WonderCon 2005 thrives
The good news: WonderCon 2005 is a hit. Not by margins that make people search for how to describe it but by emphatic reports. “It’s so much better than last year!” as I check in with someone who’d had less than stellar things to say about it a year ago (compare this to a Tirade post about WonderCon a year ago). The aisles were busy with attendees on the half day of the Friday opening that easily overtook any pessimism of how this year will be. By Saturday it was a full blown mob that could almost rival a San Diego crowd ( If you were at S.D. you know about that mega all-media frenzy that tend to make devoted fans of comics question, “Is this a comic-con anymore?”).
The rains didn’t deter the determined crowds from appearing and partaking of what the organizers had wisely gambled on: Move WonderCon earlier in line on the convention going calendar away from San Diego Comic-con. Swapping succession with the independent fest APE, WonderCon can now tide fans over, coming from the winter holidays and hibernation (just enough time to recover some finances from that gift-giving hullabaloo) and well before you really have to do taxes—is all very welcome it appears.
Smashing Biscuit Mia is the conglomeration of the moment that Enrico Casarosa, Bill Presing and myself had forged just for WonderCon. It is our first year at WonderCon as exhibitors and we are very happy to be part of the success of this con. We were busy, at times as much as San Diego, but the comparative leisure to connect with fans and pros was such a welcome relief—we actually convened! Look at the people who I managed to bug--my apologies to all whose conversations I barged into in my fervor to document the event.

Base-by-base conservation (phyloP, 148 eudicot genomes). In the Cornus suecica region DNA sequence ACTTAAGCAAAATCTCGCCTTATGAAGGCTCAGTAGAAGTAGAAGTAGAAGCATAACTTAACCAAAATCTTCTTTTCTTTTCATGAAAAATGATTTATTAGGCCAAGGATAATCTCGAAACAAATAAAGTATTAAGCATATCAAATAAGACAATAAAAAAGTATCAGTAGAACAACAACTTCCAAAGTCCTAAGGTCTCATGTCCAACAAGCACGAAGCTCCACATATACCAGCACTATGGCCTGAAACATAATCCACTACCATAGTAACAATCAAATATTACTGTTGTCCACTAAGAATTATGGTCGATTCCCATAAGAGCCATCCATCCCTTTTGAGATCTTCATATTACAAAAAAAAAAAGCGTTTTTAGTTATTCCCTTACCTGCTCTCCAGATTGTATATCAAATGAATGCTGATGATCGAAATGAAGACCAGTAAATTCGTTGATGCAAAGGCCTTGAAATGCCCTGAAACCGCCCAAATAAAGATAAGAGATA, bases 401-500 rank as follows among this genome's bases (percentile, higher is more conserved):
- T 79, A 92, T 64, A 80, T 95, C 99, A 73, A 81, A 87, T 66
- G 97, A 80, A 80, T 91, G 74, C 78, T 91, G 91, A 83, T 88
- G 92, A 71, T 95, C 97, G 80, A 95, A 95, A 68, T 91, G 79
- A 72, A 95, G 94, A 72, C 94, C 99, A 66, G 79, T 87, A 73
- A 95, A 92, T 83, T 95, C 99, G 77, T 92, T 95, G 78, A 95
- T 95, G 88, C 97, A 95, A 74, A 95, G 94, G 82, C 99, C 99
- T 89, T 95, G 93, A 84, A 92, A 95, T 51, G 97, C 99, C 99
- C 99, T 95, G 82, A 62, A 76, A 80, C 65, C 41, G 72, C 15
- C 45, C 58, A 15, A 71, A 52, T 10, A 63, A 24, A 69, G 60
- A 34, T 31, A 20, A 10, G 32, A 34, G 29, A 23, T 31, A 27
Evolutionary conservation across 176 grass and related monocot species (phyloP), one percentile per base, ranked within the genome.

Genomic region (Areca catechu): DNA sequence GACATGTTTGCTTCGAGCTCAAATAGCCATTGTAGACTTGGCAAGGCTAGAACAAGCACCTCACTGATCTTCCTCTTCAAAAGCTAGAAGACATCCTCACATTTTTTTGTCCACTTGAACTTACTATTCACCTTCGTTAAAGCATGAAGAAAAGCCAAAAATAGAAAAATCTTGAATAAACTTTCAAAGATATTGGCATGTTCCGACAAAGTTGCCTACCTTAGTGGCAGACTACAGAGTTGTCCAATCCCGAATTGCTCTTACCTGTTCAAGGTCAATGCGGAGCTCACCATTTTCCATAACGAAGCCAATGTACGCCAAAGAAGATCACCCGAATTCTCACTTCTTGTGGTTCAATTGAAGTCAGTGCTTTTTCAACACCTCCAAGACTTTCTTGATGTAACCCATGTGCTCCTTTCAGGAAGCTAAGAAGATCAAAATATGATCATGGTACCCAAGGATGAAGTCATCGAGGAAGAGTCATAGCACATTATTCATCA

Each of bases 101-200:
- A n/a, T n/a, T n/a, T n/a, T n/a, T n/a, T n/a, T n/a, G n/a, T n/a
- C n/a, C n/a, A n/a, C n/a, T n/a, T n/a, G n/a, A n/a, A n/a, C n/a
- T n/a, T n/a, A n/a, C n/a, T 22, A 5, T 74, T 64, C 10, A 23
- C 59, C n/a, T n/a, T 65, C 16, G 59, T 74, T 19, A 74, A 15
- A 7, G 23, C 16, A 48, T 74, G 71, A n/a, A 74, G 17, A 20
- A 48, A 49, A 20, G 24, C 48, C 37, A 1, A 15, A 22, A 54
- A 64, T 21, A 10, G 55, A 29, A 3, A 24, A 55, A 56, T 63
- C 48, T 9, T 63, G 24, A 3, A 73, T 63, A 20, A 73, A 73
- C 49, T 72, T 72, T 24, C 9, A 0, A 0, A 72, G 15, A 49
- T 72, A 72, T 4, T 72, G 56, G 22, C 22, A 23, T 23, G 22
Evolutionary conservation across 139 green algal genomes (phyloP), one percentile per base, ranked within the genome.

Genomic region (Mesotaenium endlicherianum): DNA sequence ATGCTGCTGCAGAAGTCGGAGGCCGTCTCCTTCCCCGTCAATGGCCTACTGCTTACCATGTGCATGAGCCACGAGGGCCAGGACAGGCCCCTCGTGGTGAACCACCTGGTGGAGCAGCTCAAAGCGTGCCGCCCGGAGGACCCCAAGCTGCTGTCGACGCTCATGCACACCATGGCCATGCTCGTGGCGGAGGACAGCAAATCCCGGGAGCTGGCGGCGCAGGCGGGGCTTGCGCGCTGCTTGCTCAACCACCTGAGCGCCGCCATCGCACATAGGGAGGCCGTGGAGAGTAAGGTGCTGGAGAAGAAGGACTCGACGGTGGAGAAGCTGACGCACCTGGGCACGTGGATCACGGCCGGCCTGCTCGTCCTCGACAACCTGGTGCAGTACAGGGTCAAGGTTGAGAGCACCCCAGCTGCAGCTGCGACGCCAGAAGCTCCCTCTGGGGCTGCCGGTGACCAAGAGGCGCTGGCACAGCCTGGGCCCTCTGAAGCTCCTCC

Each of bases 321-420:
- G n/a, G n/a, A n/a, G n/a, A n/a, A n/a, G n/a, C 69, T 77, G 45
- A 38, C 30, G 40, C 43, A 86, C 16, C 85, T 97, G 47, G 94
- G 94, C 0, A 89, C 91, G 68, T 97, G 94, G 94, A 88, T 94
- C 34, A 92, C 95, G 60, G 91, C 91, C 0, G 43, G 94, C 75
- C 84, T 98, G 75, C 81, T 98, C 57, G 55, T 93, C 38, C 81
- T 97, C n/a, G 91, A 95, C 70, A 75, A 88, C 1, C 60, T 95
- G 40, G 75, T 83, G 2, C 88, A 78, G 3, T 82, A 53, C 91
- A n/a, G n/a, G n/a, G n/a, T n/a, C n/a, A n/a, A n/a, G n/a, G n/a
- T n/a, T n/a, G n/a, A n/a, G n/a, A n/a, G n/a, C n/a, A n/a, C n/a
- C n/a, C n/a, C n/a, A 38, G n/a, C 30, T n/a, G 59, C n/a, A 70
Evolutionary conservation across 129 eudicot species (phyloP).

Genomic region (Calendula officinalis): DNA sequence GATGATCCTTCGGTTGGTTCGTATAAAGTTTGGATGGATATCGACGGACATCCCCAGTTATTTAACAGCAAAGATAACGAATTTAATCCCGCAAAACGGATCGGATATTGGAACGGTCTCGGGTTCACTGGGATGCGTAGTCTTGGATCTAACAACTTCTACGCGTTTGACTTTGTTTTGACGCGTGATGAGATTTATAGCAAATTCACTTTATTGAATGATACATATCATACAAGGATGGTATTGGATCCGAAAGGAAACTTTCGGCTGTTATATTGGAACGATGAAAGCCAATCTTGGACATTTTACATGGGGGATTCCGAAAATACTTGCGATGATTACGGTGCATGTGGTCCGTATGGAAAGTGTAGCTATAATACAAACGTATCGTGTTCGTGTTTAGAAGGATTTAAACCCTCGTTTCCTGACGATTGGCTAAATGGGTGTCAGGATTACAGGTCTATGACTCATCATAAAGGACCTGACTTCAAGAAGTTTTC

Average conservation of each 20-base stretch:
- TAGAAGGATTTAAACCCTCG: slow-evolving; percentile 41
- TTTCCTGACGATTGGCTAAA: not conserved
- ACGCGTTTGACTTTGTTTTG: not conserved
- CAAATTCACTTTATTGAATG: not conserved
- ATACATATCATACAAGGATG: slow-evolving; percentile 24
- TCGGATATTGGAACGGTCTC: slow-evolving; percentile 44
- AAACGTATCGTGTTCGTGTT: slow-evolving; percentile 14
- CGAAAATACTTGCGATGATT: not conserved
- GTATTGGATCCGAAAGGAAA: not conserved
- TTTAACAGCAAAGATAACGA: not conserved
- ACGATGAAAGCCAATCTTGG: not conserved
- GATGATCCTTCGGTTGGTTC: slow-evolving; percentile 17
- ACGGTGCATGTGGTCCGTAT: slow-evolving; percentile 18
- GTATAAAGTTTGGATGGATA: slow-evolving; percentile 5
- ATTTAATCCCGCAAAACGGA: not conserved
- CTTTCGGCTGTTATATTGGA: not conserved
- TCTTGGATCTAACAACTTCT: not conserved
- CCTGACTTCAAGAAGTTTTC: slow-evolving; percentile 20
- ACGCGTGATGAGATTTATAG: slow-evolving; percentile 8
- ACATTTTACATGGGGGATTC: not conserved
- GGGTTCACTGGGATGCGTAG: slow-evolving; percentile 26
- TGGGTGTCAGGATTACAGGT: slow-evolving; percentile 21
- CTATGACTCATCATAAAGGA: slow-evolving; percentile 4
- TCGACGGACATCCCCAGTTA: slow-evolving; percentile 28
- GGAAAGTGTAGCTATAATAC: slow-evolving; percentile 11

Bruce Timm and I meet every year here at WonderCon to catch up, brief as it is, and here he was reliable as sunrise. Paul Dini came by to catch up and reports not only that he is writing on the TV hit “Lost” but is also engaged! Congratulations! There's another certain bachelor who also got engaged recently, I'd blab about it here but he should announce that himself. But congratulations anyway, buddy! Jeff Pidgeon and Anita Coulter were roaming the con looking for treasure and certainly found them--they do conventions right, I swear. Jamie Baker and Rhode Montijo (Nerve Bomb and Pablo's Inferno) were bookends to us on the floor; they are great partners to be close to. Alex Woo (director of Rex Steel) and Christine Wei were there in our booth doing blazing commerce. Stuart Ng did land office sales with a new Claire Wendling book--it was the book to have at this con as well a loads of albums from France that Stuart is threatening to unleash on us as the orders come in--I put myself down for all of them, course. Howard M. Shum (Gun fu) and Alberto Ruiz (Dr. Cyberfunken to you) who sat next to each other handed me goodies, thanks guys. Charles Kiyasu and his beauteous wife, Fe, graced our booth for a spell; Jennifer Wang of Flight came by to say hi; the ever reliable Karen checked up on us regularly and even left me with a Constantine memento of a the noisy cricket in a matchbox; Tony Salmons along with daughter Phoebe posed with Steve Oliff for a photo for me. There was also the contingent from the grand tradition of Komiks from the Philippines, legends Tony de Zuniga, Ernie Chua, Danny Bulanadi. Towards the end of the con gentle giant Steve Leialoha came by to say hi, we were passing each other on the way to handling matters the whole time and this was our one time to really regard each other properly. Thank you Steve.